Tuesday Morning: Preschool Music Adventure is an original approach that successfully engages active preschoolers in musical activities, in order to enhance their overall development. We are very excited about this new music program. . We will do a mini holiday session in November and December
Wednesday Afternoon: T.O.T (Teams of Tomorrow) is an awesome training program that focuses on basketball handling and dribbling skills. The onsite classes are fun, educational and active. Please click here to access the registration form.
Thursday Morning: Soccer Shots is a popular non-competitive youth soccer program. This program teaches confidence, fun, character, teamwork, coordination and imagination. Our Next session will begin in March.
Friday Morning: King Tiger Tae Kwon Do is taught according to individual needs and levels of skills. Students begin to establish, and actually achieve, personal goals. Students learn that, by setting realistic goals and applying dedication and hard work, anything is possible. They develop confidence! The virtues of Respect, Concentration, Discipline, and Motivation are the characteristics of a truly confident individual. We will have a new session beginning Friday,Oct. 30th -Dec.18th. Registration forms are located at the front desk.
From the Education Department
4 Ways to Instill Thankfulness in Young Children
It’s never too early to teach your child about thankfulness. By learning concepts of generosity and compassion, children strengthen their connection to their community and become sensitive to the feelings of others.
The holiday season is quickly approaching, so now is a great time to reinforce the importance of thankfulness and giving back to those in need.
Below are age appropriate activities that we implement in the classroom, as well as activities for you and your child to do at home.
TODDLERS: Be a good role model
In the classroom: Our teachers introduce “please” and “thank you” to our toddlers by using sign language and verbal communication. Students practice good manners with their dolls, stuffed animals and each other.At home: Modeling positive behaviors is a great way to teach your child good manners. Say “please” before asking him to do something, and always follow with “thank you.”
Recommended reading: Little Critter® I Am Helping by Mercer Mayer
BEGINNERS: Share your gratitude out loud
In the classroom: Our teachers encourage our Beginner students to name a few of their favorite toys and games, and bring one in from home to share with friends. By sharing their belongings, children nurture connections with their classmates, and build necessary problem-solving skills.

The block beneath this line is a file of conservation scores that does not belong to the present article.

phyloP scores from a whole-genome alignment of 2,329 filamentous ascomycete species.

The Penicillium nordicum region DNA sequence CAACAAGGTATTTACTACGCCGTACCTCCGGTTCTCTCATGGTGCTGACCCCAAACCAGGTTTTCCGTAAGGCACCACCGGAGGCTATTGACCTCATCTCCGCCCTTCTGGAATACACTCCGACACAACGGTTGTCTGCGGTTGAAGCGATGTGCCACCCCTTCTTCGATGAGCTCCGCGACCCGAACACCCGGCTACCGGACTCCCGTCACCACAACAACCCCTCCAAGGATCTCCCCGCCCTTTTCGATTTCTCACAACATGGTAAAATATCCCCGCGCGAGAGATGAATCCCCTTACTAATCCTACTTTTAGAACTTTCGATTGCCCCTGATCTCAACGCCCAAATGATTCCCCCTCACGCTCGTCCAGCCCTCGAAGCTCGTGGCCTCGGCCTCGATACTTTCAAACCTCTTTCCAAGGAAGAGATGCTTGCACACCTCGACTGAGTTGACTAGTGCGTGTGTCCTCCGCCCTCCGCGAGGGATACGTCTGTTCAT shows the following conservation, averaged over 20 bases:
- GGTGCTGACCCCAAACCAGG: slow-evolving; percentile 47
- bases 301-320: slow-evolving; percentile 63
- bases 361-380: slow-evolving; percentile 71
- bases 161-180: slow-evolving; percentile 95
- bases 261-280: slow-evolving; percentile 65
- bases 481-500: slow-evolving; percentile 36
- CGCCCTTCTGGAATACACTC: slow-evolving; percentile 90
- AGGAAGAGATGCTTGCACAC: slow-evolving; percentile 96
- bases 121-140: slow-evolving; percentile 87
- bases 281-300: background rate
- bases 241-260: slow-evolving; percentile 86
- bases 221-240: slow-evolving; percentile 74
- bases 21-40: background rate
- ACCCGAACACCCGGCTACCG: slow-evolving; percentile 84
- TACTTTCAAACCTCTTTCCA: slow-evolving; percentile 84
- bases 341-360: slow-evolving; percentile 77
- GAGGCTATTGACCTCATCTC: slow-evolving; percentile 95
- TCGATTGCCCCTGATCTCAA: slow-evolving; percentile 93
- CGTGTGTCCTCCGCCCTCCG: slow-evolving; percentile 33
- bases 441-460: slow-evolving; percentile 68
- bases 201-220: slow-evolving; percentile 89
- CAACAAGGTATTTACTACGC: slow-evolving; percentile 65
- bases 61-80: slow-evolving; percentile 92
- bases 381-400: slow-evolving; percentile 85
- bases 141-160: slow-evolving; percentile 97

At home: Talk with your child about the things in your life for which you are thankful, and ask him to name a few as well. Extend the discussion beyond physical possessions. For instance, if he is thankful for a favorite toy, say “Grandma bought you that toy, and we are thankful for her.”
Recommended reading: Spot Helps Out by Eric Hill
INTERMEDIATES: Show appreciation through actions
In the classroom: By age three, children begin to understand the concept of appreciation. They create birthday cards for their teachers, make art projects for friends, and write thank you cards for classroom visitors.
At home: Go shopping with your child, and buy a small token of appreciation for a friend or family member. Ask your child to draw a picture or write a thank you note to accompany the gift.
Recommended reading: Clifford’s Good Deeds by Norman Bridwell
PRE-K/PRE-K2: Give back to those in need
In the classroom: During the holidays, many of our schools host donation drives for organizations in need. Our older preschoolers discuss why they are participating, count the items donated, and sometimes have the opportunity to deliver the donations.
At home: Donate canned goods to a local food pantry, and allow your child to choose the food that he would like to donate. Explain to him that you are thankful to have good food to eat, and that you want to make sure that others have the same.
Recommended reading: The Giving Tree by Shel Silverstein
We provide many opportunities for our preschoolers to develop thankfulness and show gratitude towards others. By setting this positive foundation, your child will be more appreciative and generous as he enters elementary school and beyond.
– Lauren Starnes, PhD – Director of Early Childhood Education